While transported away by the cinematic musical magic of La La Land, you might have spotted a confusingly familiar location or two.
For our part, we were somewhat amused to see leads Sebastian and Mia (Ryan Gosling and Emma Stone) strolling past Miss Patty’s dance school from Gilmore Girls, as well as a couple of other locations from the series’ Stars Hollow – and that’s because a certain amount of the film is filmed (and set) at the famed Warner Bros Studios backlot where the recently revived comedy-drama series was also brought to life.
The backlot has a wide variety of exterior sets, from courthouses and American streets to jungle lagoons, all of which are redesigned, re-fitted and dressed for any time period, setting or purpose imaginable for a variety of different productions.
And for a film suffused with Hollywood glamour, it’s a very fitting location – over the years various movies and TV shows have used the permanent outdoor building locations to shoot in, from Blade Runner and True Blood to Spider-Man and ER – with Mia’s job at a (fictional, above) coffeehouse on the lot a neat way to acknowledge and include the sets without actually using them to stand in for real locations (instead, La La Land filmed in various real LA locations). And anyway, it wouldn’t be a Hollywood movie without the inclusion of a big studio lot, right?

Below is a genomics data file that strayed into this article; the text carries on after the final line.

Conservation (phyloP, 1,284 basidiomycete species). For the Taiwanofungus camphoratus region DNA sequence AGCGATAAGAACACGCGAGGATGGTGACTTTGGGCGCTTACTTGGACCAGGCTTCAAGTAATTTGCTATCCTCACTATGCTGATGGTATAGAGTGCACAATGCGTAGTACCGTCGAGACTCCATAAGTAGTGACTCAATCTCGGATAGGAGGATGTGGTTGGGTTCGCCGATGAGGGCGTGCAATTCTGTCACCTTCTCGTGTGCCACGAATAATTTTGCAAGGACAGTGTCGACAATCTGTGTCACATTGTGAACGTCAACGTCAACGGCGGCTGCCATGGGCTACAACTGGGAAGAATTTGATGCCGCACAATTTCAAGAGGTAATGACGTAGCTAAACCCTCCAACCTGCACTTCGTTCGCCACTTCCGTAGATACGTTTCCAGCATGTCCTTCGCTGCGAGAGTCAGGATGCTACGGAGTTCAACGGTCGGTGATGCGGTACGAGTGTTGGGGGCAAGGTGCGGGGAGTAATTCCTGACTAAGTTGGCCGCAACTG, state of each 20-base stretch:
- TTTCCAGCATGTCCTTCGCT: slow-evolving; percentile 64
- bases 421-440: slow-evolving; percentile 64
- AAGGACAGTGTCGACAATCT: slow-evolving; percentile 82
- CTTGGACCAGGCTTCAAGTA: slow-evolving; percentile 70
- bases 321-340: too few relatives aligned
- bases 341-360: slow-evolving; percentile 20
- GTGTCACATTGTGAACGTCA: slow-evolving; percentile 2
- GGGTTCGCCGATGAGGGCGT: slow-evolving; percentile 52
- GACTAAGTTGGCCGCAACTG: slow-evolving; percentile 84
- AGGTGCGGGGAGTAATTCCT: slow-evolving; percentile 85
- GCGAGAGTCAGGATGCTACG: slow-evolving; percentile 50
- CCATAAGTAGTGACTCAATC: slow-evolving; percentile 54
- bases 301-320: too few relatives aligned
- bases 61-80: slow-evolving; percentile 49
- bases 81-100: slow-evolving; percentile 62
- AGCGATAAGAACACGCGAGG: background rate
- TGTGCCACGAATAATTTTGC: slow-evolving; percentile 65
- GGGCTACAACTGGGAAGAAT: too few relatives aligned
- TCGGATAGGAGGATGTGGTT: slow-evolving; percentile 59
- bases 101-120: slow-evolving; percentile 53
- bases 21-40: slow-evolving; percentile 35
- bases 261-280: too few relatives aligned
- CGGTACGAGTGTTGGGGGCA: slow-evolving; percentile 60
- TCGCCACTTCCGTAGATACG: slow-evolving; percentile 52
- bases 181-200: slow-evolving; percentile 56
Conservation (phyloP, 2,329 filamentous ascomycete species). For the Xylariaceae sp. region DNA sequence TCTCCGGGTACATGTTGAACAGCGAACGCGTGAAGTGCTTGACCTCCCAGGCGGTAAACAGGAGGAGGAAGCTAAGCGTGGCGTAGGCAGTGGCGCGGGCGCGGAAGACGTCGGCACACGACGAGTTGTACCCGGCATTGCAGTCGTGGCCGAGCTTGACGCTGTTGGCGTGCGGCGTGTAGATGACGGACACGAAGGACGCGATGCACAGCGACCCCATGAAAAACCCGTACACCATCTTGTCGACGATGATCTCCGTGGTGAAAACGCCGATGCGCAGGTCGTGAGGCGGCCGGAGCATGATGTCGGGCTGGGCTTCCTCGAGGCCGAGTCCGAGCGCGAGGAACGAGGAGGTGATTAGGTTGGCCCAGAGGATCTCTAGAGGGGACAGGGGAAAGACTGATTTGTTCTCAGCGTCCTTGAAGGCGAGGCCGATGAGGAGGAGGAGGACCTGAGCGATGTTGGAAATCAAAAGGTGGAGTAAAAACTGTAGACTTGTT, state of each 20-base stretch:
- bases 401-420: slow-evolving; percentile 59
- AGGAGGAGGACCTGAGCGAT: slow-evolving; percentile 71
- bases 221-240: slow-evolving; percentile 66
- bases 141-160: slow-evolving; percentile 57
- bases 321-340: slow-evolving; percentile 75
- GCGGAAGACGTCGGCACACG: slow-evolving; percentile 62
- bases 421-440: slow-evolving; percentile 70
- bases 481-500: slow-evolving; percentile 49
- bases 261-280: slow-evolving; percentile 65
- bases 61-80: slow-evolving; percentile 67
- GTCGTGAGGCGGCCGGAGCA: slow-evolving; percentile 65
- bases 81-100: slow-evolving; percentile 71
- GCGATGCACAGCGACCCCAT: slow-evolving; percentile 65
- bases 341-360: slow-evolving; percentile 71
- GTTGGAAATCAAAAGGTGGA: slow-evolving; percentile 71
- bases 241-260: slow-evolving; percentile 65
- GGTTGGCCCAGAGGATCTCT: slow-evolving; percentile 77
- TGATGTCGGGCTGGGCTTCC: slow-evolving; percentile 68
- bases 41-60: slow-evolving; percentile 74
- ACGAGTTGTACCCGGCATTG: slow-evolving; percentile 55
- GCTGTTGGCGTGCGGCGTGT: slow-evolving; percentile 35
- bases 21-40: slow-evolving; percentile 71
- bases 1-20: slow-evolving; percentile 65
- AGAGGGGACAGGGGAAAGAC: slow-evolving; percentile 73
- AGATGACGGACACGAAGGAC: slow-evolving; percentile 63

But there’s a very meta twist in the tale. It turns that not every scene set at the Warner Bros lot was actually filmed there, with Hollywood Center Studios standing in for its fellow studio for certain shots.
In other words, a collection of sets designed to stand in for real locations became a real location that had to be stood in for by a different collection of sets. You could either see it as a taste of its own movie medicine – or a sign that the backlot has FINALLY made it in Hollywood in a starring role.
La La Land is in cinemas now